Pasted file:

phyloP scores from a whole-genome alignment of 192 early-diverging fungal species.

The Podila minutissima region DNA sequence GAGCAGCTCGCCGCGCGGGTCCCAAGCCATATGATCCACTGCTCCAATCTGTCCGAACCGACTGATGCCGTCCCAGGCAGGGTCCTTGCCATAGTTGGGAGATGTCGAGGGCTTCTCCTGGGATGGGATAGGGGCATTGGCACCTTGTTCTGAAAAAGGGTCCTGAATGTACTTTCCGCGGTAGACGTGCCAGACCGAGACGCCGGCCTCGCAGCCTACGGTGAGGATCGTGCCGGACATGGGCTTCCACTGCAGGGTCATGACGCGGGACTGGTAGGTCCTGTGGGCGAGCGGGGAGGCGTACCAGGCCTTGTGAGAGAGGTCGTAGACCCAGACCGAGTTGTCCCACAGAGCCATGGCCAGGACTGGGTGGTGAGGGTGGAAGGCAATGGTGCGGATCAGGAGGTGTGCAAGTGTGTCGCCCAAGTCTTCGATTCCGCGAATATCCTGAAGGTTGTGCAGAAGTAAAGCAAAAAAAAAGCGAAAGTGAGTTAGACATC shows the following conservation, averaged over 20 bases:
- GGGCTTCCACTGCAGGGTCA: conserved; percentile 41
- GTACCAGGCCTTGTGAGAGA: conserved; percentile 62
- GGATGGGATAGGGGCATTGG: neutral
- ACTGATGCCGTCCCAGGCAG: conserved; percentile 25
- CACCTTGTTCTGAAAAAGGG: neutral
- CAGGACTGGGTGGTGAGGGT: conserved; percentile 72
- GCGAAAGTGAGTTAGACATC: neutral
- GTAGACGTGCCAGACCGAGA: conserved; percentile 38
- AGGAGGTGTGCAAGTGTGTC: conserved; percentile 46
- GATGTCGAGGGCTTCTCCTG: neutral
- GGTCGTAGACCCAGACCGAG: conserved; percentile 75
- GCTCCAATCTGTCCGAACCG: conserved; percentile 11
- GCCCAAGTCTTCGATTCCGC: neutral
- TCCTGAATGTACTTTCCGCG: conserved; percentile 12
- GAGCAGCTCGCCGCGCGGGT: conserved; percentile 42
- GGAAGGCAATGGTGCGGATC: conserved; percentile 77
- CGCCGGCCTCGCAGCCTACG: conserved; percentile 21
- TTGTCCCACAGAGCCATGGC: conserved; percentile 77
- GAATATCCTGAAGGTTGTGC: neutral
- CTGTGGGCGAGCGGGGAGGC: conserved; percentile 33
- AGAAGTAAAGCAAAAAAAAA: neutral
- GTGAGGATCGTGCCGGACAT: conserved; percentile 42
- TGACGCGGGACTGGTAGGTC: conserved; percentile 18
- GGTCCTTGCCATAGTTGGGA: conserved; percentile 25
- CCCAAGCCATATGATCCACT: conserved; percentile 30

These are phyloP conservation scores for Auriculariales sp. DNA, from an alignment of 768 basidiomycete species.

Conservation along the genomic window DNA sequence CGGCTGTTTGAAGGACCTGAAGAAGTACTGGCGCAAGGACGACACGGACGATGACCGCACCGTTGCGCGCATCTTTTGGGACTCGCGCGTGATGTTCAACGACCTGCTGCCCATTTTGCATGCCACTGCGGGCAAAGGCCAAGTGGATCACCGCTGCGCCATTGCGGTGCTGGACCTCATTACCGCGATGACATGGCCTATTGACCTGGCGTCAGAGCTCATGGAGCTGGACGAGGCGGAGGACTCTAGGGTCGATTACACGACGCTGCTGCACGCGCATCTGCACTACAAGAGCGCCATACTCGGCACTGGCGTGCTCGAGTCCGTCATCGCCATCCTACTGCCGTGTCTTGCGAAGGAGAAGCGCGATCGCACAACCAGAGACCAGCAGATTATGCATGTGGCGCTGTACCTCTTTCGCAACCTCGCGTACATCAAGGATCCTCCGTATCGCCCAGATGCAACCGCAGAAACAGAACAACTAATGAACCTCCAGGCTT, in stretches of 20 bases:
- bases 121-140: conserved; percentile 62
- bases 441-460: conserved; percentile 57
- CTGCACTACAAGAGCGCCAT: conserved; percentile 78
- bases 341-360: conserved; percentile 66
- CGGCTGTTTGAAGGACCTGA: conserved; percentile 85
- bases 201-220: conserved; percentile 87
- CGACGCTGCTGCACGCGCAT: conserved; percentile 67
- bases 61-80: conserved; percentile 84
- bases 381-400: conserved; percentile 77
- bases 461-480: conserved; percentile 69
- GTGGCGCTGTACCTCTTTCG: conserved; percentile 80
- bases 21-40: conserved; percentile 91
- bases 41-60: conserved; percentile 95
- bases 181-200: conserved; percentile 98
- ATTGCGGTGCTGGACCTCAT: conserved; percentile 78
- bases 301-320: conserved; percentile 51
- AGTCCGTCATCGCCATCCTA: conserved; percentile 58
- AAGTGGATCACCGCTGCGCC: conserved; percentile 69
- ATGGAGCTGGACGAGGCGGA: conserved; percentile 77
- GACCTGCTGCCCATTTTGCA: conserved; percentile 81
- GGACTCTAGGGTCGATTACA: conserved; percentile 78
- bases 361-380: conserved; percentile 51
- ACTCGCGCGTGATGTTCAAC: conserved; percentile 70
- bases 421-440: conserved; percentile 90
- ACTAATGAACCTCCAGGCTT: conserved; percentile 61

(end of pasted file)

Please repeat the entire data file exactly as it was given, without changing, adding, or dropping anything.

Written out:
phyloP scores from a whole-genome alignment of 192 early-diverging fungal species.

The Podila minutissima region DNA sequence GAGCAGCTCGCCGCGCGGGTCCCAAGCCATATGATCCACTGCTCCAATCTGTCCGAACCGACTGATGCCGTCCCAGGCAGGGTCCTTGCCATAGTTGGGAGATGTCGAGGGCTTCTCCTGGGATGGGATAGGGGCATTGGCACCTTGTTCTGAAAAAGGGTCCTGAATGTACTTTCCGCGGTAGACGTGCCAGACCGAGACGCCGGCCTCGCAGCCTACGGTGAGGATCGTGCCGGACATGGGCTTCCACTGCAGGGTCATGACGCGGGACTGGTAGGTCCTGTGGGCGAGCGGGGAGGCGTACCAGGCCTTGTGAGAGAGGTCGTAGACCCAGACCGAGTTGTCCCACAGAGCCATGGCCAGGACTGGGTGGTGAGGGTGGAAGGCAATGGTGCGGATCAGGAGGTGTGCAAGTGTGTCGCCCAAGTCTTCGATTCCGCGAATATCCTGAAGGTTGTGCAGAAGTAAAGCAAAAAAAAAGCGAAAGTGAGTTAGACATC shows the following conservation, averaged over 20 bases:
- GGGCTTCCACTGCAGGGTCA: conserved; percentile 41
- GTACCAGGCCTTGTGAGAGA: conserved; percentile 62
- GGATGGGATAGGGGCATTGG: neutral
- ACTGATGCCGTCCCAGGCAG: conserved; percentile 25
- CACCTTGTTCTGAAAAAGGG: neutral
- CAGGACTGGGTGGTGAGGGT: conserved; percentile 72
- GCGAAAGTGAGTTAGACATC: neutral
- GTAGACGTGCCAGACCGAGA: conserved; percentile 38
- AGGAGGTGTGCAAGTGTGTC: conserved; percentile 46
- GATGTCGAGGGCTTCTCCTG: neutral
- GGTCGTAGACCCAGACCGAG: conserved; percentile 75
- GCTCCAATCTGTCCGAACCG: conserved; percentile 11
- GCCCAAGTCTTCGATTCCGC: neutral
- TCCTGAATGTACTTTCCGCG: conserved; percentile 12
- GAGCAGCTCGCCGCGCGGGT: conserved; percentile 42
- GGAAGGCAATGGTGCGGATC: conserved; percentile 77
- CGCCGGCCTCGCAGCCTACG: conserved; percentile 21
- TTGTCCCACAGAGCCATGGC: conserved; percentile 77
- GAATATCCTGAAGGTTGTGC: neutral
- CTGTGGGCGAGCGGGGAGGC: conserved; percentile 33
- AGAAGTAAAGCAAAAAAAAA: neutral
- GTGAGGATCGTGCCGGACAT: conserved; percentile 42
- TGACGCGGGACTGGTAGGTC: conserved; percentile 18
- GGTCCTTGCCATAGTTGGGA: conserved; percentile 25
- CCCAAGCCATATGATCCACT: conserved; percentile 30

These are phyloP conservation scores for Auriculariales sp. DNA, from an alignment of 768 basidiomycete species.

Conservation along the genomic window DNA sequence CGGCTGTTTGAAGGACCTGAAGAAGTACTGGCGCAAGGACGACACGGACGATGACCGCACCGTTGCGCGCATCTTTTGGGACTCGCGCGTGATGTTCAACGACCTGCTGCCCATTTTGCATGCCACTGCGGGCAAAGGCCAAGTGGATCACCGCTGCGCCATTGCGGTGCTGGACCTCATTACCGCGATGACATGGCCTATTGACCTGGCGTCAGAGCTCATGGAGCTGGACGAGGCGGAGGACTCTAGGGTCGATTACACGACGCTGCTGCACGCGCATCTGCACTACAAGAGCGCCATACTCGGCACTGGCGTGCTCGAGTCCGTCATCGCCATCCTACTGCCGTGTCTTGCGAAGGAGAAGCGCGATCGCACAACCAGAGACCAGCAGATTATGCATGTGGCGCTGTACCTCTTTCGCAACCTCGCGTACATCAAGGATCCTCCGTATCGCCCAGATGCAACCGCAGAAACAGAACAACTAATGAACCTCCAGGCTT, in stretches of 20 bases:
- bases 121-140: conserved; percentile 62
- bases 441-460: conserved; percentile 57
- CTGCACTACAAGAGCGCCAT: conserved; percentile 78
- bases 341-360: conserved; percentile 66
- CGGCTGTTTGAAGGACCTGA: conserved; percentile 85
- bases 201-220: conserved; percentile 87
- CGACGCTGCTGCACGCGCAT: conserved; percentile 67
- bases 61-80: conserved; percentile 84
- bases 381-400: conserved; percentile 77
- bases 461-480: conserved; percentile 69
- GTGGCGCTGTACCTCTTTCG: conserved; percentile 80
- bases 21-40: conserved; percentile 91
- bases 41-60: conserved; percentile 95
- bases 181-200: conserved; percentile 98
- ATTGCGGTGCTGGACCTCAT: conserved; percentile 78
- bases 301-320: conserved; percentile 51
- AGTCCGTCATCGCCATCCTA: conserved; percentile 58
- AAGTGGATCACCGCTGCGCC: conserved; percentile 69
- ATGGAGCTGGACGAGGCGGA: conserved; percentile 77
- GACCTGCTGCCCATTTTGCA: conserved; percentile 81
- GGACTCTAGGGTCGATTACA: conserved; percentile 78
- bases 361-380: conserved; percentile 51
- ACTCGCGCGTGATGTTCAAC: conserved; percentile 70
- bases 421-440: conserved; percentile 90
- ACTAATGAACCTCCAGGCTT: conserved; percentile 61